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The next day, Mr. Clapper, the director of national intelligence, retracted his entire day-after brief to the White House.

“In the immediate aftermath, there was information that led us to assess that the attack began spontaneously following protests earlier that day at our embassy in Cairo,” said the DNI statement, put out under the name of his spokesman, Shawn Turner. “As we learned more about the attack, we revised our initial assessment to reflect new information indicating that it was a deliberate and organized terrorist attack carried out by extremists.”

At the White House, the retreat continued, with Mr. Carney first defending Mrs. Rice.

“No one in the administration has claimed to know all the answers,” he said. “We have always made clear that we are giving the best information we have at the time, and that information has evolved. For example, if any administration official, including any career official, were on television on Sunday, Sept. 16, they would have said what Ambassador Rice said. As time went on, additional information became available. Clearly, we know more today than we did on the Sunday after the attack.”

Then, on the eve of the first congressional hearing that promised to embarrass the administration, the State Department quickly organized a conference call with reporters to declare that it never concluded that the assault stemmed from a demonstration.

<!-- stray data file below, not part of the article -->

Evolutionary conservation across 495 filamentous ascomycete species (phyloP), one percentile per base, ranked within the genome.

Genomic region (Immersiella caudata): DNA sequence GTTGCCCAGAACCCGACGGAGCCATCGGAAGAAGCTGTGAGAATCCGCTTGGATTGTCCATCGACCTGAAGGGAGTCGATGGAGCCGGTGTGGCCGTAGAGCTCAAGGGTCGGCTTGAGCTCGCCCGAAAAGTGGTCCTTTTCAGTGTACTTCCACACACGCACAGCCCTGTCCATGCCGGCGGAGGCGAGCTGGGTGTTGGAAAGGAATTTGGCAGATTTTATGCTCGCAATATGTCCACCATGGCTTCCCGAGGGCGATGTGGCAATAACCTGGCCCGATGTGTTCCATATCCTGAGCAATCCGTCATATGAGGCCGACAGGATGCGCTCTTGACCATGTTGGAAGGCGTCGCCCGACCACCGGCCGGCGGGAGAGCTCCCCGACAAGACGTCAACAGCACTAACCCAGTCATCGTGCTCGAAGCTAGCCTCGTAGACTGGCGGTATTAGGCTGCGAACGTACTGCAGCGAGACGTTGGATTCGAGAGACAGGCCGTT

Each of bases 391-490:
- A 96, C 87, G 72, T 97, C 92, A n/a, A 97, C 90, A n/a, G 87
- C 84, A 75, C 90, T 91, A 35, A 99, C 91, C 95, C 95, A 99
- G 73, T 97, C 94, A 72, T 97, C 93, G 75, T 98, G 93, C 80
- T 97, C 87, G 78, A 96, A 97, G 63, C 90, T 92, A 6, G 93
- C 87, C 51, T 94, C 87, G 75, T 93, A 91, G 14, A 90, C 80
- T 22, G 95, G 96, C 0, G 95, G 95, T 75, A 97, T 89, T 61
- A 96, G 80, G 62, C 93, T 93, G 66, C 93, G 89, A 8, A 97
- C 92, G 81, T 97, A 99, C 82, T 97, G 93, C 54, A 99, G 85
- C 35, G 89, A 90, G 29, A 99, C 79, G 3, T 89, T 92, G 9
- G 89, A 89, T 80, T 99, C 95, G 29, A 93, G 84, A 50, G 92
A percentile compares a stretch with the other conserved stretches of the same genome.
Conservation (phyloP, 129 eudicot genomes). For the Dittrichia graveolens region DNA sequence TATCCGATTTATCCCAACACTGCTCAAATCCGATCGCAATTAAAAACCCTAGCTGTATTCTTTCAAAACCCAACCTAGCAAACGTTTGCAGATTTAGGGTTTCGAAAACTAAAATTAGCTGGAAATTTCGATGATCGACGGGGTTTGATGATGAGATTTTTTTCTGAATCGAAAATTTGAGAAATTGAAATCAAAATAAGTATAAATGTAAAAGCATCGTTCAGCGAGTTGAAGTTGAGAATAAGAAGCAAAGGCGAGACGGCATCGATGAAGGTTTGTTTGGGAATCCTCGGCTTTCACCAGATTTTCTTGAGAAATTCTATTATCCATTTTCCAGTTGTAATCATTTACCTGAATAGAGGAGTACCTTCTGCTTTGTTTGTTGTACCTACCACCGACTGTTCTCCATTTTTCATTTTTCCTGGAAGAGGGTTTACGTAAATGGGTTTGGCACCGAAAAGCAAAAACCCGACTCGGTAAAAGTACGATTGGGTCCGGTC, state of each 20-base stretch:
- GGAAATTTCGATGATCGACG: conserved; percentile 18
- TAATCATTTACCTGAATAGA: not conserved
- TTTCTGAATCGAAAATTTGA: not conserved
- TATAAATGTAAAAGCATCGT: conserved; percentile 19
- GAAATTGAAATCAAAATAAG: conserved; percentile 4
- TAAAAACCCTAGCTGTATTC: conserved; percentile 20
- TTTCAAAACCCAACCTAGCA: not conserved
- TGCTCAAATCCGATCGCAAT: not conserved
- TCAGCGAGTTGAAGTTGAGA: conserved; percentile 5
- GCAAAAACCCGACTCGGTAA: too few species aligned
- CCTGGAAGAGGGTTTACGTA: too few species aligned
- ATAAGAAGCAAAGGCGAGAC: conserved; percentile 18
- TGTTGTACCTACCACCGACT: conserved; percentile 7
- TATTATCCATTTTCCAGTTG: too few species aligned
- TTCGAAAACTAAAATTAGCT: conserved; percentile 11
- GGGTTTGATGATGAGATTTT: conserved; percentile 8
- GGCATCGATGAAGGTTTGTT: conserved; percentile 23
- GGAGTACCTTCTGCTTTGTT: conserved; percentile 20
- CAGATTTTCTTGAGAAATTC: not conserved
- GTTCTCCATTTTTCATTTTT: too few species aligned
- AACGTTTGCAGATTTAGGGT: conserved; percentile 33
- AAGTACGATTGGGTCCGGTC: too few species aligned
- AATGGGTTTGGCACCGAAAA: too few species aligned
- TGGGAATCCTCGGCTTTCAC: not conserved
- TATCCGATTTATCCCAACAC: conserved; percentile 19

“That was not our conclusion,” a senior State Department official said on the condition of anonymity, noting that security cameras showed no protest. (In fact, future disclosures would show that State pushed the CIA to blame the attack on protesters.)

The backtracking started as the first whistleblowers came forward to tell a completely different story about Benghazi.

Rep. Darrell E. Issa, California Republican and chairman of the House Oversight and Government Reform Committee, had dispatched investigators to Benghazi to find the truth. The bureaucracy started handing over incriminating emails. Libyan diplomats had been warning for months of increased violence and the need for more security. State ignored them.

Mr. Issa began a hearing Oct. 10 by noting the crumbling administration story line.

“Yesterday they held a broad news conference over the phone in which they made it very clear that it had never been the State Department’s position — I repeat, never been the State Department’s position — that in fact this assault was part of a reaction to a video or the like. This is corroborated by numerous witnesses and whistleblowers.”

Mr. Issa’s first two witnesses were Mr. Nordstrom, the security officer who likened Foggy Bottom to the Taliban, and Army National Guard Col. Andrew Wood, a Green Beret who headed three site-security teams in Tripoli.

Rebutting Ms. Nuland’s assurance that security was “robust,” Col. Wood said State pulled all his teams out of the country over his protests.

“The security in Benghazi was a struggle and remained a struggle throughout my time there,” he testified. “The situation remained uncertain, and reports from some Libyans indicated it was getting worse. Diplomatic security remained weak.”

He pointed to the ambush on the British ambassador’s convoy, prompting London to abandon Benghazi.

“When that occurred, it was apparent to me that we were the last flag flying in Benghazi,” Col. Wood said. “We were the last thing on their target list to remove from Benghazi.”

Story Continues →